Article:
Darla and the Jack-O-Lantern
“Cockadooldeoo!” was the alarm clock that awoke Darla every Saturday morning and alerted her that it was time to get ready for the market. Darla quickly jumped out of her grass bed and hurried to her outside bathroom to get a quick bath. After bathing and brushing her teeth, she hurried inside her little wattle and daub hut and quickly ate her breakfast of fried dumpling and shad. After this, she drank a large enamel cup of bush tea. She placed her tray with neatly packed fruits and vegetables on her head and made her way down the dusty narrow road with thick vegetation on both sides. Soon she reached the clearing where her other neighbours’ huts were.
“Morning Darla, me a come a market later so mind you spare me a likkle yam fu me nah an one a dem sweet potato. Me’d really appreciate it,” called one of her neighbours.
“No prob, me a go be de till bout…4,” Darla called back.
After a long walk from Swetes, Darla finally reached the St. John’s Market, hardly breaking a sweat because she was accustomed to this long walk. She set up her little stand and placed the fruits and vegetables that came from her ground on a large crocus bag. She observed everything that was happening around her and absorbed the sweet aromas of the fruits on the nearby stalls. Her stall neighbour Zola was biting into a succulent slice of an Antigua Black Pineapple and Darla’s mouth watered.
Darla was excited. She was always happy when she was at the market. Maybe it was the exciting atmosphere with a vendor shouting, “Get you widdy, widdy bush for you pepperpot!”
Darla also found the market exciting because it was the place to get the latest gossip and hear all the Jack-O-Lantern and jumbie stories.
When it was 4:00 pm, Darla called to her friend at a nearby stall, “Punchy, me a go now ok, me hab to stop by de hairdresser and get me hair press fo chuch tomara. Bye.”
Darla put away her stall and took up her tray, which was empty now because she had sold all of her market produce. She was very pleased with her sales for the day because she had made eight shilling and three pence. She took off her flour bag apron and packed it carefully in her straw handbag.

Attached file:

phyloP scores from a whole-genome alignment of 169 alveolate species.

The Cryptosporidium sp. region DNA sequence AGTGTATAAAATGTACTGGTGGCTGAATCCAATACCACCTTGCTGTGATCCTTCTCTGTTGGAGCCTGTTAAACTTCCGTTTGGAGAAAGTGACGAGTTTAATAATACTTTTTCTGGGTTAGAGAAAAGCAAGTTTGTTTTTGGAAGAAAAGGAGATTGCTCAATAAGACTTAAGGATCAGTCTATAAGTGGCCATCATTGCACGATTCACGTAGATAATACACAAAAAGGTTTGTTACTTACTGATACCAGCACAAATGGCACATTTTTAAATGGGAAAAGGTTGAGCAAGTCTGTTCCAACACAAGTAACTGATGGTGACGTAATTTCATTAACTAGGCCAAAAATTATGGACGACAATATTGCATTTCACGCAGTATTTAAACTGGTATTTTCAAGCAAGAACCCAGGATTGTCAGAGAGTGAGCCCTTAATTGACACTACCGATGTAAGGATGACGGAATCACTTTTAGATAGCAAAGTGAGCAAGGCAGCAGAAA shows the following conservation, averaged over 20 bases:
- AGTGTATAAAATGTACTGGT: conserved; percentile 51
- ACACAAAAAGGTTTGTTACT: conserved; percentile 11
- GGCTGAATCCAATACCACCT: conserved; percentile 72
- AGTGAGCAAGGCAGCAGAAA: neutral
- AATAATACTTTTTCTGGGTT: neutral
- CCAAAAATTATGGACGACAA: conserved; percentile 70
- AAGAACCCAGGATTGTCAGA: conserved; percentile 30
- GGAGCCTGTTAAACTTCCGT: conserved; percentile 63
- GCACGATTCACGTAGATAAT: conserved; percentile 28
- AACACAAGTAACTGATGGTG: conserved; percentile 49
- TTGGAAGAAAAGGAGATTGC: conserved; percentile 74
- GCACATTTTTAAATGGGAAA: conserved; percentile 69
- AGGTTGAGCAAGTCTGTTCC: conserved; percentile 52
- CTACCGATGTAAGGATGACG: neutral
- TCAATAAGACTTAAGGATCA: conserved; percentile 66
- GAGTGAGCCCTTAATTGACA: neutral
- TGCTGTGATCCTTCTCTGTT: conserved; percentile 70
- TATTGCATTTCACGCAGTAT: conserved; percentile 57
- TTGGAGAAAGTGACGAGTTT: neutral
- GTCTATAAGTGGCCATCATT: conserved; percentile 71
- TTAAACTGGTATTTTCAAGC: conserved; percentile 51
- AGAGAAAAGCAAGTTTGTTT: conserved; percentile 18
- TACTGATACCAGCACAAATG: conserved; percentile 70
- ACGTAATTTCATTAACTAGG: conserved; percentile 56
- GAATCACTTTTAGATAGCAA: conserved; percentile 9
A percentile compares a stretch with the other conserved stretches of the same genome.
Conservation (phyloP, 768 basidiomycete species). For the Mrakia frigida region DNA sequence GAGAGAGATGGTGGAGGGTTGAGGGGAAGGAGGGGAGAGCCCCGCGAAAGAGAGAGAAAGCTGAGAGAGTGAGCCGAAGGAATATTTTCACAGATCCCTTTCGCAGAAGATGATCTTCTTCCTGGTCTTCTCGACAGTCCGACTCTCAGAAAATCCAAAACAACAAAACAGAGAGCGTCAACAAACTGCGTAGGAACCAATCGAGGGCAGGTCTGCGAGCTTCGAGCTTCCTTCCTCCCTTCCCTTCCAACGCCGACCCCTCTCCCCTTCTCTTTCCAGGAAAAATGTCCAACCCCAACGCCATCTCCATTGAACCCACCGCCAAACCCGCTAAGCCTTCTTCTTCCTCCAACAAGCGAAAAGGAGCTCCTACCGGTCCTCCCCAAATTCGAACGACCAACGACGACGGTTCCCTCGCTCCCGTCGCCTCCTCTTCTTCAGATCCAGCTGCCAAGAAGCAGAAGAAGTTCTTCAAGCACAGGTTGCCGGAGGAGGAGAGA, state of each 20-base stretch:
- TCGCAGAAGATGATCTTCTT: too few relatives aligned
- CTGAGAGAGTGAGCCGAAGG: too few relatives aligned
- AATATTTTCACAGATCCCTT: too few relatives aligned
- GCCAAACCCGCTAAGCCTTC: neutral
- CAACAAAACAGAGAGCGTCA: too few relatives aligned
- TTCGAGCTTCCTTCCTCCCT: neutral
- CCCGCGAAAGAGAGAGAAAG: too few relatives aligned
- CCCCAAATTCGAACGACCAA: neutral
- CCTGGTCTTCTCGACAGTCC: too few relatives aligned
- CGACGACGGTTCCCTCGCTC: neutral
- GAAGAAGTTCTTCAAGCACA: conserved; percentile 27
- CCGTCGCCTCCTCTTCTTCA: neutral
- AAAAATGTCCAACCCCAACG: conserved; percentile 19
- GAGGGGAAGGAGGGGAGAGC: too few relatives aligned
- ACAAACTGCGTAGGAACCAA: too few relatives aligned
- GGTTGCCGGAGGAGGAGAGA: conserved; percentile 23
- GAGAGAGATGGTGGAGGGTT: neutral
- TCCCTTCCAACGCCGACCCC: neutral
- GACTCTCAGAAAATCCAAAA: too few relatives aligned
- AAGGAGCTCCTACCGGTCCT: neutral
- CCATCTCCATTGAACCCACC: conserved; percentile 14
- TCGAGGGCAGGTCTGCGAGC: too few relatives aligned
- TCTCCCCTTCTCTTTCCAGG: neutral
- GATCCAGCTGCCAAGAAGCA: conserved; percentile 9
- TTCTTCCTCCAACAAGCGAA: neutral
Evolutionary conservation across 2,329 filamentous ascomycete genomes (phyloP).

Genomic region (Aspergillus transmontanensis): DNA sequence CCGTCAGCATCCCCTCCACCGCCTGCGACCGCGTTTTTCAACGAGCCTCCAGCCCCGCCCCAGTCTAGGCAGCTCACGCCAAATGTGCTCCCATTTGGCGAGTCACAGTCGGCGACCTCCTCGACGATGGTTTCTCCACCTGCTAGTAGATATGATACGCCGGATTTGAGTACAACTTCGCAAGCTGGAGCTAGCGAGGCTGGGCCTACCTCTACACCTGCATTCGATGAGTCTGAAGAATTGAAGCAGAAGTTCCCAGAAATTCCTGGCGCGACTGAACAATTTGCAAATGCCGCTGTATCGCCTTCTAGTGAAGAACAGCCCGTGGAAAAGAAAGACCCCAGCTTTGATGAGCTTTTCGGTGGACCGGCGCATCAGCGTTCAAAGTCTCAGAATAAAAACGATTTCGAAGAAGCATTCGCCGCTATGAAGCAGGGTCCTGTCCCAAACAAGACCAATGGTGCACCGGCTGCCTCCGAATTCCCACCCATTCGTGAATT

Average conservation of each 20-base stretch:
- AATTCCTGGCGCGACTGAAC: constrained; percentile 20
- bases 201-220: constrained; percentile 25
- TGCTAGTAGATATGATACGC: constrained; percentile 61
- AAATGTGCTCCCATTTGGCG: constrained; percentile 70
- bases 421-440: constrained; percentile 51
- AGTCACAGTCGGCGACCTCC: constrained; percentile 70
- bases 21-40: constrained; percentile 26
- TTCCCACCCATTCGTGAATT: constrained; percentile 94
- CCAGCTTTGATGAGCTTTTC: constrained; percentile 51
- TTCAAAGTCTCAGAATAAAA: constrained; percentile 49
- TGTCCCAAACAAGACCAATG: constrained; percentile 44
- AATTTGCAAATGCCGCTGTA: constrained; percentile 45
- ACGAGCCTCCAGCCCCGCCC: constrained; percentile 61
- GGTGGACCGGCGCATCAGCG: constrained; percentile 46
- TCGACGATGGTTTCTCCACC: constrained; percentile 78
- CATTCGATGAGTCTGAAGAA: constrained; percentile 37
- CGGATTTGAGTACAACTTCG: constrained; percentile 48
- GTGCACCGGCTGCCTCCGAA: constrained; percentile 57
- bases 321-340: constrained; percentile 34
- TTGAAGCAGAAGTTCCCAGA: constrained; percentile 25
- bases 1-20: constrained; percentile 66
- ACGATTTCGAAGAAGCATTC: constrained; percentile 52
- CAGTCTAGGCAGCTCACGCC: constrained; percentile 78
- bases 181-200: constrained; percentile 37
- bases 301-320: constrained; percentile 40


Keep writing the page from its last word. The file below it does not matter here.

Five minutes later, Darla arrived at the hairdresser’s place. When she got there, she called out in surprise, “Lawd, wha all these people a do ya, it might be after dark by de time me finish an how ah go get home!”
Darla reluctantly decided to sit on a wooden stool and wait for her turn. Next to Darla was her friend Pearl who lived in St. John’s. Pearl pulled her stool close to Darla and whispered, “Gyal wa you a do out so late? Me muma say that last night some people been see Jack-O-Lantern in Swetes, you nar fraid fo walk home by you self so late?”
Darla was really scared, but she replied, “Me na afraid no Jack-O-Lantern, You think them thing de real.”
Darla sat and talked with Pearl until it was her time to press her hair.
Darla’s hair was finally finished at 6:30 pm. While admiring her hairdo in the looking glass, she noticed that it was already dark. “O Lawd! How me go get home now, me nah walk in no dar!” she exclaimed, but of course she had no choice but to take the long dark journey back to Swetes.
Darla felt uneasy as she traveled back to Swetes. It was very dark and she did not have her flambeau. She walked slowly along the dusty road as if she had the trigger foot disease. When she was almost in Swetes, she began to have flashbacks of the Jack-O-Lantern tales that she heard at the market and at the hairdresser. She tried to stop thinking of them so she took out a bambula from her straw bag. She was so lost in the delicious flavor of the bambula that she did not notice that a bright light was approaching her.
By the time she noticed the light it was twenty feet away from her. She started to panic and wondered if this was the Jack-O-Lantern that everyone was talking about. She began to whisper the Hail Mary prayer. The light got closer and brighter and very soon it was in front of Darla. The figure had lights coming from different parts of its body that were too bright to look at. Darla covered her eyes and froze in fear as a strange feeling came over her. She tried to scream but no sound came from her mouth.
The next morning, Darla sat up in her bed and realized that she was surrounded by her family and the priest who was sprinkling holy water over her. “Wha happen?” she asked.
Her sister Gertrude told her that last night the men in the village heard some loud screams, went to investigate and found her at the top of the sugar mill tower. Everyone listened in awe as Darla told them the experience of the bright light that she believed was the Jack-O-Lantern. From that day, Darla pledged never to walk again late in the night. In fact, there was a rumour in Swetes Village that every day Darla went to bed at 4:00 pm.
[Winner of the Friends of the Antigua Public Library 2010 Short Story Competition]